All rising to a great place is by a winding stair. –Sir Francis Bacon
A brain flicker from 2009: I will never know full joy until I learn to dance on the rim of nothingness.
A year or so later, as I was completing this piece, I knew it was an illustration of that idea.
This month, the piece hangs in the member’s show of the Shenandoah Arts Council in Winchester VA.
Concurrent this week, Facebook discussion among users of the narrative lectionary is focused on the story of the binding of Isaac. I am pondering the story from a new angle, from the end of the story instead of the dramatic climax. Abraham had gone to the rim of nothingness. How great was his joy? How great was his joy!
Today my hands rinse strawberries in a bowl with holes.
I know the farmer who raised the berries.
I know the potter who fashioned the berry bowl.
This is the community I have been seeking.
I pop a berry in my mouth.
I recall William Morris’s Strawberry Thief.
I value the decorative arts, creative expressions for daily life.
I choose to be both artist and artisan.
Today I am making a funeral urn pall.
I cut and assemble small squares in liturgical colors.
I pray a celebration of life.
Good work calls me and I answer.
The nip in the air here in Virginia is becoming a frost warning for tonight. I enjoy seasonal change. It is a reason to change the menus, my walking schedule, and wardrobes. I have happy toes in wool socks right now.
This week I stitched up three pillow covers from upcycled and sun painted fabric. Each has a folded flap end secured with a button and wrapped cord closure. The sofa likes a wardrobe change, too.
What do you for the change in the seasons? Do you appeal to the senses? What delights you?
Fibergig, the Etsy shop I operate with my daughter Emily, is participating in Christmas in July with the Handmade Circle. My hands are busy with projects out of sync with the weather; my mind actively wanders over its own terrain. Why do I so enjoy making things for the holidays? I get great delight in making art and artifacts every day, but there is a peculiar joy in what I do for the winter holidays.
And I know many of my fellow crafters feel the same. I encourage my readers to take a look at the many crafted items in the shops of Handmade Circle. Locate them easily through this link: http://bagsbyhags.blogspot.com/p/christmas-n-july.html. Emily and I have created a treasury called Comfort and Joy of items from this circle of shops. Do they suggest comfort and joy to you? http://www.etsy.com/treasury/NzMyMTkzN3wyNzIwNDYyMTA1/comfort-and-joy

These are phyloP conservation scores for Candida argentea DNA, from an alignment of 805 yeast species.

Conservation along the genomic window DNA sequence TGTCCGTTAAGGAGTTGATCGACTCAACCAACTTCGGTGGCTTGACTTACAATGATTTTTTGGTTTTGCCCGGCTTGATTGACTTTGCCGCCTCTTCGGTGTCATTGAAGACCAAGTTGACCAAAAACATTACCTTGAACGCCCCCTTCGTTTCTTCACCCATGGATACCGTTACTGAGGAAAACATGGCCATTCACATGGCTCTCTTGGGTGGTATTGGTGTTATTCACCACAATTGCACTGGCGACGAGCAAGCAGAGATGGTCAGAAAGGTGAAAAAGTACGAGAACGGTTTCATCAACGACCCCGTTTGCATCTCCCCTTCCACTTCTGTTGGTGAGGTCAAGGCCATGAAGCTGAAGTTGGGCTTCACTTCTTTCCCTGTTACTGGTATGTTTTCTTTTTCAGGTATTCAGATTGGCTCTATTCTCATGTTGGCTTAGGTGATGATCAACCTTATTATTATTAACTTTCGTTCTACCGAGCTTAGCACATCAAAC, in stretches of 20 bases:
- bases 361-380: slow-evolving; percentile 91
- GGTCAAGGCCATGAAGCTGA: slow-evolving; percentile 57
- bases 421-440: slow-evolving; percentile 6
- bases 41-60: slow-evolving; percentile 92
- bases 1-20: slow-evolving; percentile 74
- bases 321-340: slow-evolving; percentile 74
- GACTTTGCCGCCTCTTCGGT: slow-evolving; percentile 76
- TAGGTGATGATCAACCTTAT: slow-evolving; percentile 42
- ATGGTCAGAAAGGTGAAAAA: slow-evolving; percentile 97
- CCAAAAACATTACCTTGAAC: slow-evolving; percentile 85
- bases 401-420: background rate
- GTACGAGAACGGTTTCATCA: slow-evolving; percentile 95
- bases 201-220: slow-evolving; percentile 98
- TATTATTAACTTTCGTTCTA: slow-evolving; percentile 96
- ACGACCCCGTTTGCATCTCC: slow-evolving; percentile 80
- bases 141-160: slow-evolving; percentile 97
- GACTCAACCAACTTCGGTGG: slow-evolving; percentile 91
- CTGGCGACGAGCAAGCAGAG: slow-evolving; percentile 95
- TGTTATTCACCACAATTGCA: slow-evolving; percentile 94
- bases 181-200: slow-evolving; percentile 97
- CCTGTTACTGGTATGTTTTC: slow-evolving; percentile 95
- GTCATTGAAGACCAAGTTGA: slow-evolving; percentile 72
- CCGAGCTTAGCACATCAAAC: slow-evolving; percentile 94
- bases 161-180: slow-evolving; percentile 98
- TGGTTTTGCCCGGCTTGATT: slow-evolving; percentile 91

When I was younger, much younger, my holiday greetings focused on peace and good will. Over the years, there has been a shift to comfort and joy. Even when the family Christmas tree became a winter solstice tree to accommodate a larger scope of belief, the ornaments were about nestling birds and dancing stars. Comfort and joy. That is what I like to share, particularly during the winter holidays. And I often express it through items made by hand. How do you like to share comfort and joy?
A college roommate taught me to love cloth napkins. Her motivation was not to use paper. My interest was that it was just another good way to enjoy fabric in daily life. I have used cloth napkins in my home for more than four decades, thanks to Sande’s passion for the environment.
click an image to enlarge
Recently I have started to play with watercolor paint for textiles. The sunny days of early summer make my driveway an excellent drying room, and the nearby garden has become the background for photographing the hand-painted flowers. The process and the results are a bit addictive for me. I made and painted 44 napkins in two days! Some of the first fruits were a birthday gift. The others will soon be offered for sale at The Firehouse Gallery, which is the local gallery in my town of Berryville, and at fibergig, my online shop at etsy.
The weather forecast for later this week calls for hot sunny days. Time to paint again.